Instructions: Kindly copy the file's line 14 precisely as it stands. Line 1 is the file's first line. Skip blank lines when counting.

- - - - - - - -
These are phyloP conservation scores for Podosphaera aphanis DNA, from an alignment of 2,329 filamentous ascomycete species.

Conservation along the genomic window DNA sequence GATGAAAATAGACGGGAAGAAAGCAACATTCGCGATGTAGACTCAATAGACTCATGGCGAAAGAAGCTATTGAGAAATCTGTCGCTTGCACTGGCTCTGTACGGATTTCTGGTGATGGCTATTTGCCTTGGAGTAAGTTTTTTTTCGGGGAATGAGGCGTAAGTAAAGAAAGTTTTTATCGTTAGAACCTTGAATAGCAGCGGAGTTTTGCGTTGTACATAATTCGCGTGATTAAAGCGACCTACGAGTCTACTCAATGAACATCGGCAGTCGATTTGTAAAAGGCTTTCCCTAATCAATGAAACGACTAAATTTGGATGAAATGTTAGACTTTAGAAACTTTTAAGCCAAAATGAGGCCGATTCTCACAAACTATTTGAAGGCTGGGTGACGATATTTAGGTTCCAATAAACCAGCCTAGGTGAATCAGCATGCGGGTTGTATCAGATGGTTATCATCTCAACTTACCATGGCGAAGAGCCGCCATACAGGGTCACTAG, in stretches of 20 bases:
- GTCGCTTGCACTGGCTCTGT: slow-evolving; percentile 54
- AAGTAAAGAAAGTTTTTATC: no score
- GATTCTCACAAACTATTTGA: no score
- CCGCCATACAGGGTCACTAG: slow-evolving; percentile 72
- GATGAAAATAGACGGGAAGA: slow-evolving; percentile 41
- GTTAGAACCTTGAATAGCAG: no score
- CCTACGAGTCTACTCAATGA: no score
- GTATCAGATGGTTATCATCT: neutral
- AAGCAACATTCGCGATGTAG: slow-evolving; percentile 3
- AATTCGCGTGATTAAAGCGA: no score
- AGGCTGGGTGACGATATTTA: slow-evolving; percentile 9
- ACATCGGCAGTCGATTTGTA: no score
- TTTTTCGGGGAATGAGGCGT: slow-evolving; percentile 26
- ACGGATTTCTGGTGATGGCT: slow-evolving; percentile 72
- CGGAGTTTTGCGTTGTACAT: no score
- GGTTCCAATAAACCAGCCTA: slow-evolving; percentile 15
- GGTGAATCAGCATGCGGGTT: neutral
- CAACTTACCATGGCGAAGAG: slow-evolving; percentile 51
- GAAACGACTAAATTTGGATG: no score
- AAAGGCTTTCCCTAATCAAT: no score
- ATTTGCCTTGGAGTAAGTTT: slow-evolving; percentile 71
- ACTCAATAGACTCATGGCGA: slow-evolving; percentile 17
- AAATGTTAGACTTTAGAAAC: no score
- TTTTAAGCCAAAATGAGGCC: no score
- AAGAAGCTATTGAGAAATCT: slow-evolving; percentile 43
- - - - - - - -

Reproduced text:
- ACATCGGCAGTCGATTTGTA: no score